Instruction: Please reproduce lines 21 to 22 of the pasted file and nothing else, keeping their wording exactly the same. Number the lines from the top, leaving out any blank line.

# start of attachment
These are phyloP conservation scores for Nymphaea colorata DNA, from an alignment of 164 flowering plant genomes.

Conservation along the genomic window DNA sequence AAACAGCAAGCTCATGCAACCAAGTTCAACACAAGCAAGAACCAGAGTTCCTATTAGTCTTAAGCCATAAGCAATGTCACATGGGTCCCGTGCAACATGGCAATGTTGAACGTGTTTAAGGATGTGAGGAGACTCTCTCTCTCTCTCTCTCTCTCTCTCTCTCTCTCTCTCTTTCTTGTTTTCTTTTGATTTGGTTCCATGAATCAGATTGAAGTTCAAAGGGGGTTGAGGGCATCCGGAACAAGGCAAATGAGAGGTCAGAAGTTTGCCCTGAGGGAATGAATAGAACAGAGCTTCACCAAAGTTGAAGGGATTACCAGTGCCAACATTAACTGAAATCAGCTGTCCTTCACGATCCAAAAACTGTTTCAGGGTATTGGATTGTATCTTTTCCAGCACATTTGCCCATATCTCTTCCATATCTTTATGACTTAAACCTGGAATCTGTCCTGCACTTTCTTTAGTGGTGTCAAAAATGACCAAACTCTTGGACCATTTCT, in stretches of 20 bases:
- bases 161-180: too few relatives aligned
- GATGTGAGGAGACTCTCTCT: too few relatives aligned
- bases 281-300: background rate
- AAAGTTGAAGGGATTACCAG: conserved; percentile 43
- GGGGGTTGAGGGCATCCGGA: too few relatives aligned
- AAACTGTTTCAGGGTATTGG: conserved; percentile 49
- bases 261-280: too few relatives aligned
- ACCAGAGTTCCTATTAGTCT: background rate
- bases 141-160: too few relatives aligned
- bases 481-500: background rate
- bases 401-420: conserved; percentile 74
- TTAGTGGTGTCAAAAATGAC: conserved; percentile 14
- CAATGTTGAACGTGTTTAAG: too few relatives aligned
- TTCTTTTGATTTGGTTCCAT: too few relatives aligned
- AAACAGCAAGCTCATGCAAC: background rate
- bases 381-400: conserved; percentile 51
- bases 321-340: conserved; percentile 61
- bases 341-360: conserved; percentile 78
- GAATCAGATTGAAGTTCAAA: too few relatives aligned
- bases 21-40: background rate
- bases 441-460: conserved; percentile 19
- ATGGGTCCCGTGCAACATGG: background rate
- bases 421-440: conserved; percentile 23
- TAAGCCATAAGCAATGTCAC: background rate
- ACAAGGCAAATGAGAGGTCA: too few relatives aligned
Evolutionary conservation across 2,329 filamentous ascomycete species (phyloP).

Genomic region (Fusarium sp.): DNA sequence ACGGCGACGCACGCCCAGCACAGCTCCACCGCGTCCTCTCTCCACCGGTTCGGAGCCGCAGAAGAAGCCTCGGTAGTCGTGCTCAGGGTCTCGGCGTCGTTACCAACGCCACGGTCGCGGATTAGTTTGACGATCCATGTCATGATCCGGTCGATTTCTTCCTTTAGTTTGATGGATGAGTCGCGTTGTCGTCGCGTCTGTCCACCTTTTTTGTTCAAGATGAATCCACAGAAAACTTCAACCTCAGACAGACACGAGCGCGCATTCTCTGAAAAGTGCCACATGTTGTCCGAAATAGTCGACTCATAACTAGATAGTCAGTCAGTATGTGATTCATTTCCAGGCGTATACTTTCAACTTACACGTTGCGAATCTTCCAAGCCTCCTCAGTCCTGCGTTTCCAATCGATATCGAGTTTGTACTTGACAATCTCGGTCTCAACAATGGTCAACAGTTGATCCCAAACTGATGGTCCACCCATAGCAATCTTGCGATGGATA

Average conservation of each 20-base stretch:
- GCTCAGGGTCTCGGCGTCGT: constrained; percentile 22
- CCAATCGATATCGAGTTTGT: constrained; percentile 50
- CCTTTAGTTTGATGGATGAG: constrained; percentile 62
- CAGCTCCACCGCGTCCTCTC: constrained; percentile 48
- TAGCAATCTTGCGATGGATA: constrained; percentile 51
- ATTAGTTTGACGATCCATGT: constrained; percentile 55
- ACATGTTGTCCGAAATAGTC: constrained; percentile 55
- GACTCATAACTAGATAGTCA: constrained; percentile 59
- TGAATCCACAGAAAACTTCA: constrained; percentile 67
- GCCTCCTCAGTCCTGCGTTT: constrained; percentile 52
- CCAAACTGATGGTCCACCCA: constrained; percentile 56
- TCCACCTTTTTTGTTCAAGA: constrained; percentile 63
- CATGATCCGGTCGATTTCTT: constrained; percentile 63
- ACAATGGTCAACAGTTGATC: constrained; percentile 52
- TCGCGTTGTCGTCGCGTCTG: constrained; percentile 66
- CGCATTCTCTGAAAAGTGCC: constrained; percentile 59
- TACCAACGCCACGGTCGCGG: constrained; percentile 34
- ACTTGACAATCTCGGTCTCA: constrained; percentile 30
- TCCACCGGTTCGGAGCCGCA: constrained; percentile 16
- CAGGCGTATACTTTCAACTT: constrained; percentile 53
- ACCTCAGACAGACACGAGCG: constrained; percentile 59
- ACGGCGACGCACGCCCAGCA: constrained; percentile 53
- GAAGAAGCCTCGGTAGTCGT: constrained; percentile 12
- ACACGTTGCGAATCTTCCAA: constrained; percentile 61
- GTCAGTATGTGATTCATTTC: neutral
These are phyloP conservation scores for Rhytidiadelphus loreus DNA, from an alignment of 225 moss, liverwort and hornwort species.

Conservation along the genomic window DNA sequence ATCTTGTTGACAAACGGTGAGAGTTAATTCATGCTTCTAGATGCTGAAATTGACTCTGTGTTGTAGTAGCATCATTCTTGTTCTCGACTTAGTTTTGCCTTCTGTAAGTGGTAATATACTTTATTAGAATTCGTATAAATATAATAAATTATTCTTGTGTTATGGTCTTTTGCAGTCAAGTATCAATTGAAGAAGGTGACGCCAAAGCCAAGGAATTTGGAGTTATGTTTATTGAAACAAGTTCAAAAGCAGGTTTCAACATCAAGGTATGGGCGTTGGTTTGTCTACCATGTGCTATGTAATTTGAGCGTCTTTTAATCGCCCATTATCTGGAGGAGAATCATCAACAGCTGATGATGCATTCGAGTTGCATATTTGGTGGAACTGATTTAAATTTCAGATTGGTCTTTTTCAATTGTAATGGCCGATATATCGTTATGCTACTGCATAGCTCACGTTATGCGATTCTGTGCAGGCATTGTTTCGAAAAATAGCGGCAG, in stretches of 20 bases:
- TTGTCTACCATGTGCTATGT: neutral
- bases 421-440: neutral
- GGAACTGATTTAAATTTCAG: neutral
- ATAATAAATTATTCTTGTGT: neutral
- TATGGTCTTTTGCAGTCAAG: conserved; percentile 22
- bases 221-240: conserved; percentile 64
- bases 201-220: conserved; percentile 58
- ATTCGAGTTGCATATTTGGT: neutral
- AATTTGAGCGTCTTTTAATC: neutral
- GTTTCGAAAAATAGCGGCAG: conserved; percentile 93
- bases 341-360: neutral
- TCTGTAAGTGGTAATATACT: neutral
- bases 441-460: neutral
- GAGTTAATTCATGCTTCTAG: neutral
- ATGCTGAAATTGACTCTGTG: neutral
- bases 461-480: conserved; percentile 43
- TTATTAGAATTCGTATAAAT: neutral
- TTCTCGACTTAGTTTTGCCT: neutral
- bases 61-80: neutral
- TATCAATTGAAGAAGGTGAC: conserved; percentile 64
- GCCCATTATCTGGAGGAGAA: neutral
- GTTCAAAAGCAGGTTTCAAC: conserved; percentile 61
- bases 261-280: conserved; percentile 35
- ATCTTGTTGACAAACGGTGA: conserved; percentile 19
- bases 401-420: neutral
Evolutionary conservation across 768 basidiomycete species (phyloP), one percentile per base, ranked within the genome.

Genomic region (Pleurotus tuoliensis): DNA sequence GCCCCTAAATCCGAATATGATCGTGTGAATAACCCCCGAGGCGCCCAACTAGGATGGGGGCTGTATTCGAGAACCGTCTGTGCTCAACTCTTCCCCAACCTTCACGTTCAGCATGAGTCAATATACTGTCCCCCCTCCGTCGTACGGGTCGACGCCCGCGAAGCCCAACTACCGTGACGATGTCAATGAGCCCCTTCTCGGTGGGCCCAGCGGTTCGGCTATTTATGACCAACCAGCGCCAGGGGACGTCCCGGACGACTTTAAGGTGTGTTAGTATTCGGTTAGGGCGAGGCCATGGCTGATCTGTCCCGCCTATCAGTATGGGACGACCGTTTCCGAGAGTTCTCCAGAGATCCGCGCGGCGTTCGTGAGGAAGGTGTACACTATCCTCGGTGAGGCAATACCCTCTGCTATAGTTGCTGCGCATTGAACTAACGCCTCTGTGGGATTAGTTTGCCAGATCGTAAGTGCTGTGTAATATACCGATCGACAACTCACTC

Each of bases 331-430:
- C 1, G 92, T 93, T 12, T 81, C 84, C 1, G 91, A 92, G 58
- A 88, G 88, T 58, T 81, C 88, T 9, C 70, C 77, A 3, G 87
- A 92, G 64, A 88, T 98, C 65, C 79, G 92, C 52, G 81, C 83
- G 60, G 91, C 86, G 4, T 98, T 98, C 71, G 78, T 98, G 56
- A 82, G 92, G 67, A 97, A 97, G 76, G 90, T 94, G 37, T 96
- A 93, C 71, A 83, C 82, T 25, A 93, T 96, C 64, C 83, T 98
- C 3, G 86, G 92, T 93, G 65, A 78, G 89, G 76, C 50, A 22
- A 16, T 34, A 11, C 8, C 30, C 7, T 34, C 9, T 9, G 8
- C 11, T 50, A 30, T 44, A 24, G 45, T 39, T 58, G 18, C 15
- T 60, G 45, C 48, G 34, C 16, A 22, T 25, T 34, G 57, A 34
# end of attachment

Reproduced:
- GAATCAGATTGAAGTTCAAA: too few relatives aligned
- bases 21-40: background rate